DaedTech Digest: Analysis Rules, Singletons, and Log Aggregation
Happy Friday, DaedTech readers! Time for yet another installment of the DaedTech Digest.
I didn’t do one last week because of the US holiday. For those of you not from the US, there’s this holiday called Black Friday that everybody celebrates by getting together and eating turkey the day before and then subsequently bludgeoning one another in retail stores the next day. Out of respect to this noble tradition, I held off on making a post.
At any rate, it’s been a busy couple of weeks in my world. We’ve migrated south for about 5 weeks and are living in a beach town on the Gulf of Mexico. This photo below is a shot of where I’m working from today as I type this post.
So life is good. With that in mind, let’s get to picks.
- The jury isn’t totally back yet on this, but we’re trying out FreshBooks for managing Hit Subscribe‘s books. And, so far, it’s great. And it integrates with other favorite Gusto besides.
- I’ve been listening to an Audiobook called How to Measure Anything, and enjoying it. Any consultant worth his or her salt spends a lot of time figuring out how to quantify problems and solutions, and this is definitely helpful.
- The folks at a site called Data Camp reached out to me about the study I’m doing over at the NDepend blog. They seem to be developing a cool offering for teaching people about data science using Python and R.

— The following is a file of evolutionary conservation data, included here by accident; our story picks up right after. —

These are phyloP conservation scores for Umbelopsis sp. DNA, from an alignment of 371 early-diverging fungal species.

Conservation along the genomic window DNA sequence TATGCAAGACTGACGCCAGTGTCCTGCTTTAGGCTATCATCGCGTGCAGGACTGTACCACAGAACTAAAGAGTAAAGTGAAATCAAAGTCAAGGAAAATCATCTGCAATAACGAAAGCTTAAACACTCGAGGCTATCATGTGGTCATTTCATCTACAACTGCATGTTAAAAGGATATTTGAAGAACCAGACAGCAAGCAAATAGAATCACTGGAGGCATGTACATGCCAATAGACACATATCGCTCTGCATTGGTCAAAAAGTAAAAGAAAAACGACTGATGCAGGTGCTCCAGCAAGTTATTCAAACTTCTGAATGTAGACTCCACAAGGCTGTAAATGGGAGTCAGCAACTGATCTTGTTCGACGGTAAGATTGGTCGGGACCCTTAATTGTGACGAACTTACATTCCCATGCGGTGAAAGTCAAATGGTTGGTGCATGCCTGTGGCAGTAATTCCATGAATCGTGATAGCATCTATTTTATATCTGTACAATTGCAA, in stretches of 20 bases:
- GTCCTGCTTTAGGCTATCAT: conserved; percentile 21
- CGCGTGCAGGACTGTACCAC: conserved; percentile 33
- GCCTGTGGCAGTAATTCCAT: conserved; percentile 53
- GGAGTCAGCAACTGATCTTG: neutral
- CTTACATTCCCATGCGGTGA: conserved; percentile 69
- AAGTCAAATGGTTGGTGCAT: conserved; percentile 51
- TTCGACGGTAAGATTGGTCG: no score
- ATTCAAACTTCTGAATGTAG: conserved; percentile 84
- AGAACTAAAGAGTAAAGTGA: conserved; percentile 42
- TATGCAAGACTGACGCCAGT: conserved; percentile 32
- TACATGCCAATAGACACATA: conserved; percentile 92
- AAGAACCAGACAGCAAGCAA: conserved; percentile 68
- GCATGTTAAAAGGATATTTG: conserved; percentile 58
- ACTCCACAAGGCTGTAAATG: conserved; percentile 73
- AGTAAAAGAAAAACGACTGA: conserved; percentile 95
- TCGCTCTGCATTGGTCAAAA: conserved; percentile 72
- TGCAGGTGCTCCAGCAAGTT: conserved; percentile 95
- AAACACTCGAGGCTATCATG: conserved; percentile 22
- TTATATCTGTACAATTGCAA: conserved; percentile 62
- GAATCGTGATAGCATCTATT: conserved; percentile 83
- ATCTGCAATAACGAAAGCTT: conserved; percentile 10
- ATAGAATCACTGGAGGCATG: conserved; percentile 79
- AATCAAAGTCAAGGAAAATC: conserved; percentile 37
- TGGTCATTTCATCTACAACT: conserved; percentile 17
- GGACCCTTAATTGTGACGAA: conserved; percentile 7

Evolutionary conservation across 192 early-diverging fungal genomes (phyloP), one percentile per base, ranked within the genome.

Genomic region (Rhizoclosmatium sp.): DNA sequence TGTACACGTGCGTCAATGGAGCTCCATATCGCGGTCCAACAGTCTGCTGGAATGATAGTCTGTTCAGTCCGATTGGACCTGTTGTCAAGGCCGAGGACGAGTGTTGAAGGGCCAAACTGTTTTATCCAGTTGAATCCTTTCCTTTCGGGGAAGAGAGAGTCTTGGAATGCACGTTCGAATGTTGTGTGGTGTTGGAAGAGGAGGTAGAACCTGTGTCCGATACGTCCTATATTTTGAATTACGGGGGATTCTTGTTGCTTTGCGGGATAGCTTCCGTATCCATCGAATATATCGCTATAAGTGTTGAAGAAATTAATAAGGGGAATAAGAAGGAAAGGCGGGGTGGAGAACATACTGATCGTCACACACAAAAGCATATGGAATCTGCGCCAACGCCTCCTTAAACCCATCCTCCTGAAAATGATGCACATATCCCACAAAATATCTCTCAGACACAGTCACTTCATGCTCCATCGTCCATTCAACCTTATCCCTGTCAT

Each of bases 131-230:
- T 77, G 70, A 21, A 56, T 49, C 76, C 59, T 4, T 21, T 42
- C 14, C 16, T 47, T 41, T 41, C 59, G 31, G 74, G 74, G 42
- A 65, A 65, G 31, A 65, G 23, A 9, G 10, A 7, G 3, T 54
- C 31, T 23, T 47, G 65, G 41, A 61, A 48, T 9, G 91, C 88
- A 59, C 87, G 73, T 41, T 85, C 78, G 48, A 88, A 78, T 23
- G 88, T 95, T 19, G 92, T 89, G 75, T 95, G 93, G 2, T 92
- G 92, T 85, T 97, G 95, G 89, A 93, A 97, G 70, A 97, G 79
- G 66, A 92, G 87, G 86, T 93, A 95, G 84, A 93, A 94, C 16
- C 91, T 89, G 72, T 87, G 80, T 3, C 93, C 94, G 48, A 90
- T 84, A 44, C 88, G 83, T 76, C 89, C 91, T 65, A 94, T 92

- I also pick time off. I work very much on my own schedule and generally not full 8 hour days anymore. But I also do tend to work 7 days a week. Last weekend, Amanda and I played tourist and did nothing but explore the Gulf Coast, buy fresh seafood off of piers, dine out, explore new cities, and walk through state parks. This was nicely restorative.
DaedTech Post Digest
- In my consulting (and even long-ago salaried) travels, I’ve encountered a lot of myths about code reviews. I wrote a post for the SubMain blog in which I looked at some of those.
- I wrote a post for NDepend, in which I explored a topic probably not many have. What’s the role of static analysis in your testing? These things might seem orthogonal, but I think they actually have an interesting relationship.
- Also for SubMain, I did a post in the CodeIt.Right Rules Explained series. I examined why you should avoid single line if statements, why you shouldn’t base your enums on weird underlying types, and the problem with explicit rethrows. All of this in C#, BTW.
- In a post that went a little viral and predictably resulted in people calling me a know-nothing incompetent, I wrote about what the singleton design pattern costs you. This was for the NDepend blog, again. (But I’d have the last laugh later, when I would actually study it empirically and prove myself mostly right — stay tuned for that in a future digest.)
- In a much less controversial post (because they don’t enable comments), I made the business case for unit testing on the ASPE blog.
- For Scalyr, I wrote a post about log aggregation. What is this, why would you want it, and how does it help you?
And, that does it for the digest round up. Have a great weekend!